Indeed, Saudi-sponsored hate literature is found in mosques and Islamic centers all across the U.S.
Little wonder that one of 35 Christian Ethiopians who were arrested and abused in prison for almost a year—simply for holding a private house prayer—said after he was released: “They [Saudis] are full of hatred towards non-Muslims.” Or to quote novelist Hani Naqshabandi, “Our religious institutions do not give us room to exercise free thought…. They [Saudi institutions] said that the Christian is an infidel, a denizen of hell, an enemy to Allah and Islam. So we said, ‘Allah’s curse on them…. Christians [here] are in need of protection.”
Again, bear in mind that all of this hate is official Saudi policy, enforced by the heads of state themselves—not the aberrant beliefs of some random “terrorist group.”
In light of this, is it surprising to find that a Saudi, in this case, a second lieutenant in the Royal Saudi Air Force, has committed an act of terrorism against Americans—that is, the infidels he was taught to hate from birth—even though he has no formal “ties to terrorist organizations,” as CNN observed? Is it surprising that ten other Saudis were arrested in connection and more are on the run?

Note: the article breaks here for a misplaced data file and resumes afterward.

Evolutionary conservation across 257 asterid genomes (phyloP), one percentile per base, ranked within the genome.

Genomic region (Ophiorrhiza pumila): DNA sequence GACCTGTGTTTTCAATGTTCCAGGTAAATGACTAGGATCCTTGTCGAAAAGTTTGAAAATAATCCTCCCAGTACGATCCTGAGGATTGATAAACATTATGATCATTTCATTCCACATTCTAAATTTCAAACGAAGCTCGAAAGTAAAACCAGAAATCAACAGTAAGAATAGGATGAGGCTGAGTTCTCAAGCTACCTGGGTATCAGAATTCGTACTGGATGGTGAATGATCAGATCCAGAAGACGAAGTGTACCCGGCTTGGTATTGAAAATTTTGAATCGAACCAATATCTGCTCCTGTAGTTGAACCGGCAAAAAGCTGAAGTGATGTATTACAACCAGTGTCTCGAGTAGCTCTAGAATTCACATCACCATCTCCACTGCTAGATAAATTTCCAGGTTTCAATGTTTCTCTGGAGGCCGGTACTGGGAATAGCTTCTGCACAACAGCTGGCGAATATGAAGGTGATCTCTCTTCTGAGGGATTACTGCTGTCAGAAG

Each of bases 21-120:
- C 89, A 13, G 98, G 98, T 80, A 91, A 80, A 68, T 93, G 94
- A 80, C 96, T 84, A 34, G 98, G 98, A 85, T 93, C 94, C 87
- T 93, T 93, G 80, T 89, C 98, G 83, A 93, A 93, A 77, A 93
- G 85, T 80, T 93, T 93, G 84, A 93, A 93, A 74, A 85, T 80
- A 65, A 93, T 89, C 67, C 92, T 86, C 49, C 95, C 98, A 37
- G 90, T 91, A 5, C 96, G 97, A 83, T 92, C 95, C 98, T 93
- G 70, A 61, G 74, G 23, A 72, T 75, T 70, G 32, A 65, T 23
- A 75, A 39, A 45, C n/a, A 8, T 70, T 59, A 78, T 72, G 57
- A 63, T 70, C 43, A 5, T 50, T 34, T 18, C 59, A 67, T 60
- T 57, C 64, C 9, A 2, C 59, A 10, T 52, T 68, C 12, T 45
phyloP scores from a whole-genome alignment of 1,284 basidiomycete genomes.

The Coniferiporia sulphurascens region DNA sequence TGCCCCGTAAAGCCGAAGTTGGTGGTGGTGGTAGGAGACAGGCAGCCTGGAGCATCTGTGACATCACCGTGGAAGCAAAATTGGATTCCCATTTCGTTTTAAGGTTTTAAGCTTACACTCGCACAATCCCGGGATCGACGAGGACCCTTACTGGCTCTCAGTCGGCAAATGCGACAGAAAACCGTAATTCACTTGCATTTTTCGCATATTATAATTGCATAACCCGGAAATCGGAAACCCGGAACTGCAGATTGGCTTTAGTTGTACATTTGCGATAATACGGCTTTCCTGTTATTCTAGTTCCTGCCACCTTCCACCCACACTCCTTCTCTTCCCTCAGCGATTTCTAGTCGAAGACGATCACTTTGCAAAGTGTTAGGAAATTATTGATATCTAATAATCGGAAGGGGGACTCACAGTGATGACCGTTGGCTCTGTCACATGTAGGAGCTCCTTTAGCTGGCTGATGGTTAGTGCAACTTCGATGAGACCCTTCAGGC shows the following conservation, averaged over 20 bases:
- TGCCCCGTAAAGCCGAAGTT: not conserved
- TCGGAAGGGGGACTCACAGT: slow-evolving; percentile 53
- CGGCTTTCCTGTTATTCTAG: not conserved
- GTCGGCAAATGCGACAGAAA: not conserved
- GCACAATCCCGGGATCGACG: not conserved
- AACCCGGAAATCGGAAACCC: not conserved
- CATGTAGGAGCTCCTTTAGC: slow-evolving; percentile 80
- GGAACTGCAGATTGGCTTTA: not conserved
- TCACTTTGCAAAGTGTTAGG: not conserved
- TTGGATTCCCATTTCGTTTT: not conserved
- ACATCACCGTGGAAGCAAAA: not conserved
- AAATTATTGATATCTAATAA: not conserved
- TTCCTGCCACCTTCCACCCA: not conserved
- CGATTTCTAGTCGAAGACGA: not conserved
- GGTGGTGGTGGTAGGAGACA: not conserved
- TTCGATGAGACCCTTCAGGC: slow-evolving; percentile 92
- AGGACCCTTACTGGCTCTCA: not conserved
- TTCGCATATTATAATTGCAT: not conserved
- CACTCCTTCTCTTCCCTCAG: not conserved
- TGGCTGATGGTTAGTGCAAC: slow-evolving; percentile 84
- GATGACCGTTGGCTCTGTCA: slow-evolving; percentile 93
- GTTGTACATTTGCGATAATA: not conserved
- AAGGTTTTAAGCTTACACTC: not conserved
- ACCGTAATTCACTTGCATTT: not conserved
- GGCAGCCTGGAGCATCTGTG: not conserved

Is it, for that matter, surprising to recall that 15 of the 19 suicide hijackers of 9/11 were Saudis—and some of them, including Mohamad Atta, had also learned to fly in the U.S., ironically, also in Florida?
There is, however, some good news, that is, some common sense made manifest: the “Navy has grounded more than 300 Saudi nationals training to be pilots after the shooting rampage last week at Pensacola Naval Air Station.”
Is that because they all have possible ties to various and individual terrorist groups? Or is it because—and are U.S. authorities actually appreciating what it means that—they have ties to Saudi Arabia?